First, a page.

Agencies brace for rise in demand

The squeeze is set to go on Dunedin’s social agencies as they brace for a major increase in demand for support.

Both the Salvation Army and Presbyterian Support Otago are expecting demand to rise significantly as several government support schemes, such as the Covid-19 wage subsidy and Winter Energy Payment, end.

The Winter Energy Payment, which ends on October 1, gave single people receiving superannuation or Work and Income benefits an extra $40.91 per week, and couples or people with children an extra $63.64 per week.

Presbyterian Support Otago acting social work supervisor Pania Tulia said more people had already started seeking help over the past couple of weeks.

She expected that to increase significantly over the next few months.

"We do have some people who are coming through whose hours have dropped. With that comes a lot of other issues with things like finances and having to budget now with less money.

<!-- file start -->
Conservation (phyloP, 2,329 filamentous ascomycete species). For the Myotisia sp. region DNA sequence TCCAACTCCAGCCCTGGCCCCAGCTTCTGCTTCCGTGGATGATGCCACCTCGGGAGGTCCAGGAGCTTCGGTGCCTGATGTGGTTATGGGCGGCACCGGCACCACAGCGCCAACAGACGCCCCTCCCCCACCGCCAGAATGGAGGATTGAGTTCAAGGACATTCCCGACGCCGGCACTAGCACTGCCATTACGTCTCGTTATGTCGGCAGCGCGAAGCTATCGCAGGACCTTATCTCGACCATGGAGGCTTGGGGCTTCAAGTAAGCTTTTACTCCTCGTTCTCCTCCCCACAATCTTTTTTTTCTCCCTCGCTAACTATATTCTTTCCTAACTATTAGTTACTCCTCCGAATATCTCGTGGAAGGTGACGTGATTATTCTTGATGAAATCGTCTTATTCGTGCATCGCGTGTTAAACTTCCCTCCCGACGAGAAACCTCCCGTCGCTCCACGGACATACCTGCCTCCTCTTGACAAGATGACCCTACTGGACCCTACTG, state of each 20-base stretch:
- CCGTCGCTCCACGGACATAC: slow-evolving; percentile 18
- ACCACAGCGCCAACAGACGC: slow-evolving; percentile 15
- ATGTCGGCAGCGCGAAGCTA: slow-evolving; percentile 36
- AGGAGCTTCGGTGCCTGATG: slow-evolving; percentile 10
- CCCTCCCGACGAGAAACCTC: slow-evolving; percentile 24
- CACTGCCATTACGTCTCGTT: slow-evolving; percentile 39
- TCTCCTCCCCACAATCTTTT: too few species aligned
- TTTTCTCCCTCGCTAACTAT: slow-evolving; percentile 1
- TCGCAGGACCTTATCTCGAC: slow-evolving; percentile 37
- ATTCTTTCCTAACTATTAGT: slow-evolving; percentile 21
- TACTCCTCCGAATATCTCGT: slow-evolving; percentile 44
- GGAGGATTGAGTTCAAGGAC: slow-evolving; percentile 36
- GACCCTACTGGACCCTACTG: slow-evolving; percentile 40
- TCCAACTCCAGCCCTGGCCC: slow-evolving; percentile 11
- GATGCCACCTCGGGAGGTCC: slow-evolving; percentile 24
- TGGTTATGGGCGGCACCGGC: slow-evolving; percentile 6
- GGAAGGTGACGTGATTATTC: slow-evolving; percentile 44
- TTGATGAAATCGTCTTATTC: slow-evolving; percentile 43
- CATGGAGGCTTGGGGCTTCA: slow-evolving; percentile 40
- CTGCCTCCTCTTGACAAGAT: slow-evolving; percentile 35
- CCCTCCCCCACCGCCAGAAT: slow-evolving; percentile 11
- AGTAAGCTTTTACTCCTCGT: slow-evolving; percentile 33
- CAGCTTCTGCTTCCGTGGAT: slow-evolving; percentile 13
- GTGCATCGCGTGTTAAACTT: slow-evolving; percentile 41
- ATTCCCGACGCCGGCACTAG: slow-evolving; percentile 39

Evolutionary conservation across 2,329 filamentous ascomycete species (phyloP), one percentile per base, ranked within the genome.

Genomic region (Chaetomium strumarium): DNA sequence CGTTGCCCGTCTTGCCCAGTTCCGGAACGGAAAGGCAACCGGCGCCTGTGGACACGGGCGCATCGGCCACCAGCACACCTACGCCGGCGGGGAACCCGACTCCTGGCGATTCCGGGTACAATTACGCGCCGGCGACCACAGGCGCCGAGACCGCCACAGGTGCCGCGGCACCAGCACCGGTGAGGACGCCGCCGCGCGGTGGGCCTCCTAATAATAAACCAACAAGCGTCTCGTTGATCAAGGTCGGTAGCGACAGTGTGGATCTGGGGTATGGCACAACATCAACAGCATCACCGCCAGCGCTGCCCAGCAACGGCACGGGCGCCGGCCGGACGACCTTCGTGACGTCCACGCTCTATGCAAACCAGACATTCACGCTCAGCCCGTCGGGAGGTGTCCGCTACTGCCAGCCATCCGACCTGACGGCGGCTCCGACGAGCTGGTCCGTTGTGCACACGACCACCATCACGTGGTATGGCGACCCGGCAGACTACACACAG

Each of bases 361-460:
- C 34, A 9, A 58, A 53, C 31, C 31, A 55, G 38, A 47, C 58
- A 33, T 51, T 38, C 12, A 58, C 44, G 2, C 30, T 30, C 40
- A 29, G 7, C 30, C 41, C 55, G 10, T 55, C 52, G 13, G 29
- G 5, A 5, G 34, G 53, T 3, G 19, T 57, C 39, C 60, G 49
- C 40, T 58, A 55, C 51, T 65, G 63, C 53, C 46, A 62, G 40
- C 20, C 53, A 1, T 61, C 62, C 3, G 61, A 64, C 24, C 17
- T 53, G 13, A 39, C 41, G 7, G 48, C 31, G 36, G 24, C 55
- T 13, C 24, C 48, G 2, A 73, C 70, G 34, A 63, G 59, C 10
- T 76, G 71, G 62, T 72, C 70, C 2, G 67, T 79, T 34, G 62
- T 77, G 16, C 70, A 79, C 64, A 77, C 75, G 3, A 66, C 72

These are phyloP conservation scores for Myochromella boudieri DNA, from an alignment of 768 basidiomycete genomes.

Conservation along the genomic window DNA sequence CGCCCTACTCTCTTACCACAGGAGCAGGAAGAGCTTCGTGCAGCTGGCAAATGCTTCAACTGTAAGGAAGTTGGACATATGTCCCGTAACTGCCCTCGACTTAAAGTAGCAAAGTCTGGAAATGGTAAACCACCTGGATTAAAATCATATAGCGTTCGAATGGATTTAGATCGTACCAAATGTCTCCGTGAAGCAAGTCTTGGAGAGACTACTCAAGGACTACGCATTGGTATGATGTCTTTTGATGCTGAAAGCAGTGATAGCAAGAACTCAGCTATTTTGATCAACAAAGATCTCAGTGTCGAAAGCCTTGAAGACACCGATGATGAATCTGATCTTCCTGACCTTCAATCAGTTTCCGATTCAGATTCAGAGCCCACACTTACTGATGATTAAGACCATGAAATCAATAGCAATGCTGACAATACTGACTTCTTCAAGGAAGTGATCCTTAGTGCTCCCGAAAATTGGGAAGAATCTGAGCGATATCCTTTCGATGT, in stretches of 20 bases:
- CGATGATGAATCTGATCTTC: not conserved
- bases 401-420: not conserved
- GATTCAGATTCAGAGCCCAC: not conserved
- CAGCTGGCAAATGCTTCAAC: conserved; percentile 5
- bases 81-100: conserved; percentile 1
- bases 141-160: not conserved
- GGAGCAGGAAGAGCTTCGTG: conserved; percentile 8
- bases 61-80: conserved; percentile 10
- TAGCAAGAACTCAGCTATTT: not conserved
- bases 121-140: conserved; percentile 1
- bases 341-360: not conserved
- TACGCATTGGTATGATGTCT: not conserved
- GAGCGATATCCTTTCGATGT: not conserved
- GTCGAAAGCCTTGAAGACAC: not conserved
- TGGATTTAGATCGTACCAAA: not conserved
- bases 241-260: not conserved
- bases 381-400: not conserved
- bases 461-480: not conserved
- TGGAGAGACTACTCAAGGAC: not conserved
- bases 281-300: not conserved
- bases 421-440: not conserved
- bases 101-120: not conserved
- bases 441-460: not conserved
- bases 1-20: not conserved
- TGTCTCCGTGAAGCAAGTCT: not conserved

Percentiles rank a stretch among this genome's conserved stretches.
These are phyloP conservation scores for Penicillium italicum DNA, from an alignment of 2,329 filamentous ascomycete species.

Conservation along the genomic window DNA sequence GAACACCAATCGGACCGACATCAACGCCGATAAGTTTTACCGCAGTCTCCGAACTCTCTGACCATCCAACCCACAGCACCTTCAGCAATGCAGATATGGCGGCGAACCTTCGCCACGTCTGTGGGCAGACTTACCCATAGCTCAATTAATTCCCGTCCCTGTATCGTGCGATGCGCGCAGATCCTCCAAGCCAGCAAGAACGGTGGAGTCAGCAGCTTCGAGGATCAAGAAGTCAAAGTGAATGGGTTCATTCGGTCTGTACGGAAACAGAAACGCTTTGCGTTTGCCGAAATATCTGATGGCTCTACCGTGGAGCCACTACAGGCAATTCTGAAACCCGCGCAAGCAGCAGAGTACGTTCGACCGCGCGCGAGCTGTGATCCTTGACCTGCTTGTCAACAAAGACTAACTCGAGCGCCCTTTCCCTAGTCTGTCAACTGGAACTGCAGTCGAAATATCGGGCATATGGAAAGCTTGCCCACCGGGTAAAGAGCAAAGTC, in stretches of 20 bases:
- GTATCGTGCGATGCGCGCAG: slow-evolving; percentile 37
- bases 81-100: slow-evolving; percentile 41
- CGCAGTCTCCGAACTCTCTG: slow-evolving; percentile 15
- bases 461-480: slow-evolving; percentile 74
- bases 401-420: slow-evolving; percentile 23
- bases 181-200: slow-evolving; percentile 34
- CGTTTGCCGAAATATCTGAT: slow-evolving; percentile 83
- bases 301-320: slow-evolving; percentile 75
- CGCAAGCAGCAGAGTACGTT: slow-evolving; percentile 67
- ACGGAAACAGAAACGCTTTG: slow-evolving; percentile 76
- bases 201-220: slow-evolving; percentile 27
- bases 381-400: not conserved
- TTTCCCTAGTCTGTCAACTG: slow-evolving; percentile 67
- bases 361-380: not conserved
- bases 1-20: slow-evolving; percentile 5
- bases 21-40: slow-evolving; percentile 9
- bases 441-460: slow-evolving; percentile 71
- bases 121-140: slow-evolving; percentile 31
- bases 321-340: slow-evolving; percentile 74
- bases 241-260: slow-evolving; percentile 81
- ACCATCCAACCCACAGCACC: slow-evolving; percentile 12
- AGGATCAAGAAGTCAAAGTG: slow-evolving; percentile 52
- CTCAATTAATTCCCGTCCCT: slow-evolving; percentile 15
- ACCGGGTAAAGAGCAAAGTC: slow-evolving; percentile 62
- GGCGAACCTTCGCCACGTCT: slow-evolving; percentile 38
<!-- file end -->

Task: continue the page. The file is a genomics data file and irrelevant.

"It’s a bit scary for people who have dropped in hours and haven’t got the means to pay the already high rents they’re paying."

There were also people who had been made redundant but were ineligible for Work and Income support because their partner’s income still put them over the threshold.

And to add to the financial stress, Christmas was looming.

Dunedin’s Combined Christmas Food Banks project was not running this year, which meant things would already be tougher for some people over the festive season.

"We’re kind of anticipating that we’re going to have a really big surge of people, at Christmas time if not before, just freaking out about affordability."

Salvation Army Dunedin community ministries manager David McKenzie was also expecting the end of some government support to increase demand.

"There’s been signs of that already in the people we have coming through the doors, but we are also expecting that that’s going to hit people hard," he said.

"We’re preparing for what we think will be a big increase in the need for services."

The organisation had employed a new person to help with financial mentoring, and some other roles were being changed to target issues that might emerge as a result of Covid-19.

"The people we are beginning to see are people who are not generally, and haven’t been, beneficiaries before, and we’re hearing that right across the country."

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